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Gingrich, Romney Make Last-Minute Pitches on Eve of Florida Primary

Ocean Drive in St. Lucie County, Fla.; photo by Christina Bellantoni/PBS NewsHour

Ocean Drive, St. Lucie County, Fla. Photo by Christina Bellantoni/PBS NewsHour.

The Morning Line

Your Morning Line comes to you this Monday from economically distressed St. Lucie County, Fla., where shops have been shuttered and high-end beach resorts left abandoned.

As many as 2 million Republican voters might cast primary ballots Tuesday, making Florida the biggest test yet for the GOP hopefuls. That’s more votes than the first three contests had combined. (Or as one South Florida Democrat put it, last summer’s Miami-Dade mayoral election included more voters than the Iowa caucuses.)

The latest polls suggest Mitt Romney is back on top, and it seems the former Massachusetts governor is brimming with confidence, while not letting Newt Gingrich out of his sights. At a rally in Naples on Sunday, Romney unleashed a scathing attack on Gingrich, accusing the former House speaker of making excuses for his downward slide in the Sunshine State.

“He’s on TV this morning going from station to station complaining about what he thinks were the reasons he thinks he’s had difficulty here in Florida,” Romney told an outdoor crowd of roughly 2,000, reports CNN’s Rachel Streitfeld. “But you know, we’ve got a president who has a lot of excuses, and the excuses are over, it’s time to produce.”

“If we failed somewhere, if we failed the debate, if we failed to get the support of people, it’s time to look in the mirror,” Romney added. “And my own view is the reason that Speaker Gingrich has been having a hard time in Florida is that people of Florida have watched the debates, have listened to the speaker, have listened to the other candidates and have said, ‘You know what, Mitt Romney’s the guy we’re going to support.'”

An NBC News/Marist poll of Florida GOP voters released Sunday showed Romney with a 15-point advantage over Gingrich, 42 to 27 percent.

At a Sunday morning press conference, Gingrich vowed to soldier on until the convention. “The most significant thing in both the polls this morning is that when you add the two conservatives together, we clearly beat Romney,” Gingrich said. “And I think Romney’s got a very real challenge in trying to get a majority at the convention. We will go all the way to the convention. I believe the Republican Party will not nominate a pro-abortion, pro-gun control, pro-tax increase moderate from Massachusetts.”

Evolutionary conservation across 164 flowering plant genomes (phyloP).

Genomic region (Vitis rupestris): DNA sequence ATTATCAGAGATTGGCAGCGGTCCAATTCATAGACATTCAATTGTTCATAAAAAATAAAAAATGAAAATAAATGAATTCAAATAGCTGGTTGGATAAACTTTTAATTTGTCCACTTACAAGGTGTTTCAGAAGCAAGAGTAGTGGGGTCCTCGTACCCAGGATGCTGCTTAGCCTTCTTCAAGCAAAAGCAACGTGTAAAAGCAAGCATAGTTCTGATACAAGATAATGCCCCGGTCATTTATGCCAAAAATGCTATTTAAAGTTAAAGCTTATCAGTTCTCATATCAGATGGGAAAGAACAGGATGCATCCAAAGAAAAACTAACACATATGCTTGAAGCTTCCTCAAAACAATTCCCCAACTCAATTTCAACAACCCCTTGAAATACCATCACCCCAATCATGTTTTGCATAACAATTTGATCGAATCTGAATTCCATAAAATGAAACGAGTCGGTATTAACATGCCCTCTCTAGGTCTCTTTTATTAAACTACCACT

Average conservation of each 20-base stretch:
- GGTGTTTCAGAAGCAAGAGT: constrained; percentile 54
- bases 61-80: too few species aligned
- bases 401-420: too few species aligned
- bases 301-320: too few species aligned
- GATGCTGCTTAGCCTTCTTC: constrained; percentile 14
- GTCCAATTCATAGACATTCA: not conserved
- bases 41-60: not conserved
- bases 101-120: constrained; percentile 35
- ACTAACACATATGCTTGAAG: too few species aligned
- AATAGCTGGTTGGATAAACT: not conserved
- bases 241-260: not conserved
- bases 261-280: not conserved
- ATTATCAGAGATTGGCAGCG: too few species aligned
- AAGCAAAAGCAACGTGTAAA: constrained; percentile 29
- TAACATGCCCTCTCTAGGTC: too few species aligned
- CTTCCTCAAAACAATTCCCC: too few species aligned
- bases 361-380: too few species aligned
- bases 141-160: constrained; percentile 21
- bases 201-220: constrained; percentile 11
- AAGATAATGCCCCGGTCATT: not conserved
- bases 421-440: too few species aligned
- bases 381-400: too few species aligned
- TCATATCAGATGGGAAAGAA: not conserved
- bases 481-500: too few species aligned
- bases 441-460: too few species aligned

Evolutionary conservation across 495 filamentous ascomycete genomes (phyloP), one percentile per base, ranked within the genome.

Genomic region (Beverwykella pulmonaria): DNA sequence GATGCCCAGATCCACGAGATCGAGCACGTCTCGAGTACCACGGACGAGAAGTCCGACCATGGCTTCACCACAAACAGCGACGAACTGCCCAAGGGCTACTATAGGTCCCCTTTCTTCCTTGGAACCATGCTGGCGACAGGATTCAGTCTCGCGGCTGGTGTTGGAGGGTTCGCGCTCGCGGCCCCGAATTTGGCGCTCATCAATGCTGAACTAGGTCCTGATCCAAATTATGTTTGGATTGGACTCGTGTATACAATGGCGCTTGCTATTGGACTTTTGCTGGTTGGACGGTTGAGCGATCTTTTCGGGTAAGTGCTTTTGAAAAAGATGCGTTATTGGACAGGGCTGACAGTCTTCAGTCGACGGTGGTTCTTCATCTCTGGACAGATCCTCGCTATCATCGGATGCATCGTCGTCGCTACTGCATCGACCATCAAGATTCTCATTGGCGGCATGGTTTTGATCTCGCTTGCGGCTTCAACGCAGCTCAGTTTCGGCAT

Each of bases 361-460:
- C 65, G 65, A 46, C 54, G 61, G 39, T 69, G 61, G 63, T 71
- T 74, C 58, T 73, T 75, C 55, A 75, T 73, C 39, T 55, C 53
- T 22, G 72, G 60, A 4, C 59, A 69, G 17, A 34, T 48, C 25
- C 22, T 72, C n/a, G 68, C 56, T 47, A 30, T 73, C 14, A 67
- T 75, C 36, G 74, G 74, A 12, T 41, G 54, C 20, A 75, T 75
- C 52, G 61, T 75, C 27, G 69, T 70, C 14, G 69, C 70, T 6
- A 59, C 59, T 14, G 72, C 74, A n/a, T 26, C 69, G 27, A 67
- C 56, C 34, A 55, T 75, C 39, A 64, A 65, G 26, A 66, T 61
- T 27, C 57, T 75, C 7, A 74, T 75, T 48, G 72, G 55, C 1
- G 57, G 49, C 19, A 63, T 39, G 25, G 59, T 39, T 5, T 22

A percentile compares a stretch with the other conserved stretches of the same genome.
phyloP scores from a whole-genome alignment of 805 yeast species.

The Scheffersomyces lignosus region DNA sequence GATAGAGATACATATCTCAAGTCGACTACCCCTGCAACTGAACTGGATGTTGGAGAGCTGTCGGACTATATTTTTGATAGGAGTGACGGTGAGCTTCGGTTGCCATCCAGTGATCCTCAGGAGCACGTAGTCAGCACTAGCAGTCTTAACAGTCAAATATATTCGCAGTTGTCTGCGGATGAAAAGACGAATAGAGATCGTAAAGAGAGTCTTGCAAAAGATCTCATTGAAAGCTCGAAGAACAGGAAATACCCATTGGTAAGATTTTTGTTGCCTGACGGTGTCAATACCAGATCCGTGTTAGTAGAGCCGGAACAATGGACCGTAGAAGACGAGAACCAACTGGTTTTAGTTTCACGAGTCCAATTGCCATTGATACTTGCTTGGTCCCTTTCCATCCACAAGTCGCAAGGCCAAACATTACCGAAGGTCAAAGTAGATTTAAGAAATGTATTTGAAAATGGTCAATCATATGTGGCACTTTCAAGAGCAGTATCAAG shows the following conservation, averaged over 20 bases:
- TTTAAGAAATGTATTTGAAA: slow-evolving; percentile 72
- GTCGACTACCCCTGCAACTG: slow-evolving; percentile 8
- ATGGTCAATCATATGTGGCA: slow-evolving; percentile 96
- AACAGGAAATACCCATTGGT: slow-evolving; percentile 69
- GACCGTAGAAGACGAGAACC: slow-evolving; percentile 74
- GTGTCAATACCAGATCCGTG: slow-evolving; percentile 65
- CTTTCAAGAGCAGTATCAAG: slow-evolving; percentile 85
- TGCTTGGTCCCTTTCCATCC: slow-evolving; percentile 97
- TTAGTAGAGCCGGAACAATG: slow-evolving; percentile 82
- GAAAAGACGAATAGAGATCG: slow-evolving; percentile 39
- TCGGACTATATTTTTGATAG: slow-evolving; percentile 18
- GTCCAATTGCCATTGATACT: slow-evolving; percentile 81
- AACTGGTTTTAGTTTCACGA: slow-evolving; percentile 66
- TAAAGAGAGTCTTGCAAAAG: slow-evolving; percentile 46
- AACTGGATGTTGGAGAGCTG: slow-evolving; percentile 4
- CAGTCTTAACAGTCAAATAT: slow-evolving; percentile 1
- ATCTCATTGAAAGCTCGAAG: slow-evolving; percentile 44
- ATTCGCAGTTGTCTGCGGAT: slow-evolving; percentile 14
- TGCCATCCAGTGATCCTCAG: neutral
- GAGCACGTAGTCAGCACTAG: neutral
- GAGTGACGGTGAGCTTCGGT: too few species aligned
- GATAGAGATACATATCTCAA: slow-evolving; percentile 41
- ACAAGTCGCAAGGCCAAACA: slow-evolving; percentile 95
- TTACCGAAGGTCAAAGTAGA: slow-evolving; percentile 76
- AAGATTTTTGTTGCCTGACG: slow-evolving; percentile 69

It’s worth noting that when Rick Santorum is removed from the GOP equation in the NBC-Marist poll, Romney’s lead over Gingrich grows to a 16-point margin, putting a bit of a dent in the former House speaker’s argument.

Gingrich also received the support of former rival Herman Cain over the weekend, and 2008 vice presidential nominee Sarah Palin continued to defend him against attacks from establishment Republicans. But that all may be too little too late for Gingrich.

Romney is favored to win Tuesday’s primary and capture all 50 of the state’s delegates. But as our NewsHour team has found across Florida, Gingrich’s support is present in every nook and cranny.

“I was going for Romney but now am leaning toward Newt. I’ll make my decision on Tuesday,” Grace D’Adamo told me in Jensen Beach on Sunday.

And Gingrich told donors at a fundraiser in this part of the state, “I fully expect the next couple of weeks to get wild and woolly,” according to the Palm Beach Daily News.

The Republicans here watched the debates and have been inundated with ads on television and radio. In one 30-minute period on network television Sunday morning, nine ads played. All were negative. Romney is attacking Gingrich over what he’s said about Ronald Reagan. Gingrich is suggesting Romney had a liberal record as Massachusetts governor. Super PACs representing each bashed the other.